and he has another apple
and she reaches for his hand

and finds another apple.
How do I hold your hand? she asks.
I do not know, he answers.
An apple on his tongue, an apple
on his head, an apple in his hand.


A Poem by Anon ymous.

There is the anticipation of road trips
mixed with the leftovers from last night:

albums gone sleeveless,
bra and pants,
loose change and dishes in the sink.

Curtains shimmy to the pop and hiss
of Exile on Main Street.

The skyline breaks at the same time side one
skip-bumps to a stop.

The open window is a promise, the asphalt

Everything but sin burns at the right temperature.

The Sans Volume Ghost

A Prose Piece by Brian Barbeito

Always there were spirits whispering in my ears. Well, almost always. Much of the time I would say. And the plural is important. It was like they were a chorus. I didn’t think about other people, and what they experienced, but if I had, it is probable I would have thought everyone heard them. But it’s a funny thing if it were thought through all the way because the night I saw one, I didn’t hear anything. I saw much though, or enough to have the proof of the other world. Things happen when they happen and as they are meant to happen. Que sera sera. The night it happened I was sleeping in my room, and it is possible that outside the winds meandered down bricks and through the adjacent purple plum trees, then beyond wrought iron gates held together by big welds. Or it could have been a silent night, where the air was as if dead.

Roused awake by some type of inner feeling, I looked at the foot of the bed. This was a natural enough place to look, and there it was, a white being, transparent. It was hovering back and forth but not on purpose, not like in a movie. It seemed like it was doing that out of some type of nervousness. I watched for a long time. I would say five or ten minutes. It was talking and moving its arms. I could not hear anything though. After some time, I had a chance to think about what I call “the enormity of the situation,” though I would not have known that word then. A ghost. I started to get up and move from the bed. My phantom friend became very distraught at this and started speaking faster, moving its arms as if to say, “…No, please…please do not get so scared, and please stay where you are…” But I bolted and ran to pound on the door of my parent’s bedroom.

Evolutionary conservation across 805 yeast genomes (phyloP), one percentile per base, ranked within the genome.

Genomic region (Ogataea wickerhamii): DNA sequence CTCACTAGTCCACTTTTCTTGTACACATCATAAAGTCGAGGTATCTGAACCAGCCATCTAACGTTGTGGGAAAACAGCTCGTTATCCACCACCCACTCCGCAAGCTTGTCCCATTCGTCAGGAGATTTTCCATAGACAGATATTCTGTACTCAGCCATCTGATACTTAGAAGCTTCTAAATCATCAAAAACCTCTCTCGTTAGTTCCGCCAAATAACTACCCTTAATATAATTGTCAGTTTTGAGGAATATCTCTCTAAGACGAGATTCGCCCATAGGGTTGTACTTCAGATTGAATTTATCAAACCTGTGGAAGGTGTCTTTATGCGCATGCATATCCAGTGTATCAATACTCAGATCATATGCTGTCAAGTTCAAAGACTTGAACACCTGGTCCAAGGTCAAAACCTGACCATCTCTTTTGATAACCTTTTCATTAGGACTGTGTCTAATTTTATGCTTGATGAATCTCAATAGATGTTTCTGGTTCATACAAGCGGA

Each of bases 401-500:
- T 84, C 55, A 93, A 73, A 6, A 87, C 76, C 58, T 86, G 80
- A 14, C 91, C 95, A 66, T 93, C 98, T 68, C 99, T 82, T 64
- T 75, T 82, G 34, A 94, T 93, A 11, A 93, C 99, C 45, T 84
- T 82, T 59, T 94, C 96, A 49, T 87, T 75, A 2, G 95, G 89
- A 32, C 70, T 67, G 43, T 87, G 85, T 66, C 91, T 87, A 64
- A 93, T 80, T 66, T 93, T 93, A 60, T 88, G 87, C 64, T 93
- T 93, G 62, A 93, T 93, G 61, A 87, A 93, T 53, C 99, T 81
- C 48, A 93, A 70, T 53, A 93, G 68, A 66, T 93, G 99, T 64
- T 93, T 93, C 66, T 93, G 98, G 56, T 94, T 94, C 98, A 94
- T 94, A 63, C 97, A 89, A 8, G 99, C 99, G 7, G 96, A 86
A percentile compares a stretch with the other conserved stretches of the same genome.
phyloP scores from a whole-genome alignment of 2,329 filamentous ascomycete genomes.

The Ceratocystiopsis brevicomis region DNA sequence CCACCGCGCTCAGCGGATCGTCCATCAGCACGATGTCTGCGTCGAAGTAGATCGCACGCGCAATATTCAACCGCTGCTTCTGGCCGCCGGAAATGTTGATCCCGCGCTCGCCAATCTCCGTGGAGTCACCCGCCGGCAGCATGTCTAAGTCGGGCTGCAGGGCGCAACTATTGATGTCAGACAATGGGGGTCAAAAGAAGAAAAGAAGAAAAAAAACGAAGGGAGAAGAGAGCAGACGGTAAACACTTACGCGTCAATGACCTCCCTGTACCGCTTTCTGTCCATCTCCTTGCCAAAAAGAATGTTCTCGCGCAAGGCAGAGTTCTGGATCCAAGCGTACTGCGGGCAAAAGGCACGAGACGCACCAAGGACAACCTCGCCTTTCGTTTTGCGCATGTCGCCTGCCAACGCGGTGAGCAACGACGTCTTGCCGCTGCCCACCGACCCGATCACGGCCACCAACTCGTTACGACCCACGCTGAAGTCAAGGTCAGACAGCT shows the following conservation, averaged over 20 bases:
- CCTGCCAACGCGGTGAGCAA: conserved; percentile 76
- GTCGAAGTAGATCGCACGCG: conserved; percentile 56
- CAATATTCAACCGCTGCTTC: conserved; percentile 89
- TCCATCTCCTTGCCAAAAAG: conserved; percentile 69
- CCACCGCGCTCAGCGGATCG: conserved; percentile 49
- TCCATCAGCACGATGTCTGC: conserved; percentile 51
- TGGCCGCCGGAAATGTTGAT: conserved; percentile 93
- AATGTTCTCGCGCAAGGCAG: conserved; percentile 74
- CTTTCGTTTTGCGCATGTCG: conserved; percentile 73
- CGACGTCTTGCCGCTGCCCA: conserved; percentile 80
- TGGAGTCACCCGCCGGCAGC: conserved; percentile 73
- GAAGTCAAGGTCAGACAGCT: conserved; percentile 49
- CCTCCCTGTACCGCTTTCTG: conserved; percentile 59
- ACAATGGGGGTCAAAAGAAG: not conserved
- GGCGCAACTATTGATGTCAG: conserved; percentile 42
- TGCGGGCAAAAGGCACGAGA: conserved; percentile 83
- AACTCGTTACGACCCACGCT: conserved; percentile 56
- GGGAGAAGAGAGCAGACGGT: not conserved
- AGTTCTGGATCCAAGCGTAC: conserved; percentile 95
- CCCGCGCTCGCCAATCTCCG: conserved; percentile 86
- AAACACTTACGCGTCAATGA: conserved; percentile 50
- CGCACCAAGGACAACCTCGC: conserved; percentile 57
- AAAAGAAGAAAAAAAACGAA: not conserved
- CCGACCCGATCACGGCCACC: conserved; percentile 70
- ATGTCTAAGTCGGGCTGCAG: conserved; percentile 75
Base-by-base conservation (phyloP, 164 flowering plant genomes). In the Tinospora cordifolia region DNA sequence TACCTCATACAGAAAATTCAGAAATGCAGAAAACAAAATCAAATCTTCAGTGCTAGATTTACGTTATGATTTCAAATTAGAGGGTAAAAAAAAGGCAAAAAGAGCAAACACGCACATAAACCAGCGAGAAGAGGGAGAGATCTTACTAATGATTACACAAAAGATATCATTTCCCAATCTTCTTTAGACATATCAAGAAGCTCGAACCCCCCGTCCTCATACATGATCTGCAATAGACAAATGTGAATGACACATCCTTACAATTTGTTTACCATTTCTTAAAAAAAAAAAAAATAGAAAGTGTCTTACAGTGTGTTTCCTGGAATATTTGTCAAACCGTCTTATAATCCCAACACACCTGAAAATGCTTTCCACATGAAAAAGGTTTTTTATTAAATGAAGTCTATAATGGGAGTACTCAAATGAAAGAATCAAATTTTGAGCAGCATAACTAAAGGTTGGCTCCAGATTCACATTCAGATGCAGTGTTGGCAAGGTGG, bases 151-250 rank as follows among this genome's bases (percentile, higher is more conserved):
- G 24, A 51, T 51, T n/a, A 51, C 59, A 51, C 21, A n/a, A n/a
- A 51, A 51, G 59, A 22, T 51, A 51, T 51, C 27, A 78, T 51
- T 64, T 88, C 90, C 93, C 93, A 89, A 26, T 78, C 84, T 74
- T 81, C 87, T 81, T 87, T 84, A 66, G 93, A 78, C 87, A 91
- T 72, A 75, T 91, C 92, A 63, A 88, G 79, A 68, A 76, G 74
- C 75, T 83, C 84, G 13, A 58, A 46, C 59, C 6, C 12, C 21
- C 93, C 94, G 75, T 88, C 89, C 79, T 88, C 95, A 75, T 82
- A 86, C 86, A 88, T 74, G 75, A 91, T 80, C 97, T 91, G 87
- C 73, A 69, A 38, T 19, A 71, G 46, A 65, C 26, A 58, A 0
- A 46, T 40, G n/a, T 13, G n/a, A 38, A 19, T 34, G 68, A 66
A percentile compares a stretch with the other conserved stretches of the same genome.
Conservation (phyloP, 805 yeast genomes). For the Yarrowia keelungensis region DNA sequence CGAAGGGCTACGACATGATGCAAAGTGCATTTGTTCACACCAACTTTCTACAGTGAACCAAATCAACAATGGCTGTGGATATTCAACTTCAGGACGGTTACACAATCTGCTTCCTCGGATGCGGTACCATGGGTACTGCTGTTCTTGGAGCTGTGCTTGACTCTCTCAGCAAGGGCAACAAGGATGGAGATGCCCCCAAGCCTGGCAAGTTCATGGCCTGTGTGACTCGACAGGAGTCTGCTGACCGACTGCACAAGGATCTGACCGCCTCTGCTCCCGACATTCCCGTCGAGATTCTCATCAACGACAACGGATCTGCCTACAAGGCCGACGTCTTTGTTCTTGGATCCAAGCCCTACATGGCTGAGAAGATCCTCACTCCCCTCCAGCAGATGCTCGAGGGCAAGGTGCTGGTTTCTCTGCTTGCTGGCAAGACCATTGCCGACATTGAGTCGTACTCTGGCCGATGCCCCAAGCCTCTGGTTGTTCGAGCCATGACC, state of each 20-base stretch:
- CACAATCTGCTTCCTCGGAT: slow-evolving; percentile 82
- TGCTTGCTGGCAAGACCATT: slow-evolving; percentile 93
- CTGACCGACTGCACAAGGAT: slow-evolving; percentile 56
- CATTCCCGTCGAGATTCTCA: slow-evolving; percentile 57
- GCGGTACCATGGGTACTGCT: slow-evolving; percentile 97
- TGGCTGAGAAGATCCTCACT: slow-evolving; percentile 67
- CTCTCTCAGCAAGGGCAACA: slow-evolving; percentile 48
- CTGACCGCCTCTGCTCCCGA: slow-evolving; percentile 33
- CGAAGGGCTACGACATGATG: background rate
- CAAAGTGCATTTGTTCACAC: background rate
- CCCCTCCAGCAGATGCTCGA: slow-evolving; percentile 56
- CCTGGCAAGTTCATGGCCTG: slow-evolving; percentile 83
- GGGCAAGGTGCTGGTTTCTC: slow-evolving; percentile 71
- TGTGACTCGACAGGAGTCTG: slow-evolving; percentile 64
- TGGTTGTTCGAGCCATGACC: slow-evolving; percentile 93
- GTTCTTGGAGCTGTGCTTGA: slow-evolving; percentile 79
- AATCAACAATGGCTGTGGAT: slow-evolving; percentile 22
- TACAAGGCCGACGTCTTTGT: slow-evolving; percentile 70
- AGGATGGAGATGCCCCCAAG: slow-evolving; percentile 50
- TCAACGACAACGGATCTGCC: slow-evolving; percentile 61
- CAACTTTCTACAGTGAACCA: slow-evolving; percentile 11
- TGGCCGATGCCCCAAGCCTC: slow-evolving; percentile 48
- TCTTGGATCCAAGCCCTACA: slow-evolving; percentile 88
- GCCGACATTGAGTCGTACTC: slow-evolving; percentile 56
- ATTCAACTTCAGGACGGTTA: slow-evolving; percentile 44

My mother came out and cautioned me that it was just a dream. I told her that she should capture this ghost, and turned around exclaiming, “It is right there in the room!” At that moment, it came out of the room and flew down the stairs, which cut at a right angle a third of the way to the top. My friend from the other world followed this stairway and I watched, while yelling, “There it is! There it is! Can’t you see it?” Then it went right through the front door and I never saw it again.

The Good Ones in Bad Places

A Prose Piece by Brian Barbeito

We were in a seedy part of a city, and it was amazingly and sadly plain how low the vibrations seemed to be. I was talking with this lady, a trustworthy soul named Carlene, though I could never for some strange reason remember her name while I knew her. She was worrying about bills, and how, if she thought about it too much, the idea of her bills would get her down. Outside, beyond the house we were in, the subway had a part where it went outside and you could hear its rumble and sort of thunder when it went past. To me, the place, filled as it was with strange people walking around, seemed old and sinister, or else young and sinister, was kind of like a light living hell. In fact, the first time I ever met Carlene, she shook my hand- with a firm handshake, not the flimsy untrustworthy handshake of some women- and said, “Welcome to hell.” Sometimes we were down by the local 7-11, sometimes other places–and even the parks and regular places were seedy, spent, devoid of light. I also met this born-again Christian there, and he was fearless- and I asked him how it was that he was fearless–and he said God protected him–and that is the only thing he ever feared–God. I dropped him off near the subway once. Someone was throwing glass down from a building near us. Glass smashing right there near the car. He looked at me and said, “Hey, we should go up there and see what is going on. They could hurt someone.” But I felt it would be like walking into a field in the middle of an infantry war and lecturing the soldiers on the dangers of guns. I convinced him to head to the subway and get the hell out of there. Then I left, drove away from that wretched place–to other places less wretched but still wretched. I lost touch with Carlene, and with the Christian. I remember that I had liked them, and that they had also liked me. But it was a terrible way–those streets and corners, those houses and the people around them, everything giving a feeling of dread, and just when you were a bit panicked and shaky trying to survive through the day or night, the subway train would come crashing through the world along the tracks, shake and rumble like the heart of the devil waking up, getting ready to devour the world some more.

Little-man Nailed to a wooden Cross

A Poem by Craig Shay

It’s too late.

of buffalo hides

to an unseen world

where medicine men
have retreated to their caves
of dreams

is alone
on his
conquered surface,

a clown, in his
colorful flag

and corporate logos

dressed to kill
anything that breathes.

The flesh…

The rounded shoulder
The skin, the flash, a joy forever
In her eyes I pass through nothingness
A height from levitating
To leave this body and its day dream
Is to sleep beside a world of silent breathing
But there is darkness in their air
A dissonant music sounds like
the keyboard part in Springsteen’s
“I’m on Fire” or “Boys of Summer”
Those evil keyboard parts
Eating my soul alive as a child.

his insanity
his Christ-myth

his genocidal hands

his twisted psyche

the world
dies leisurely

his clever masks

on TV
in newspapers
in literature
in medicine
in economics
in history

the stars
in which
he will conquer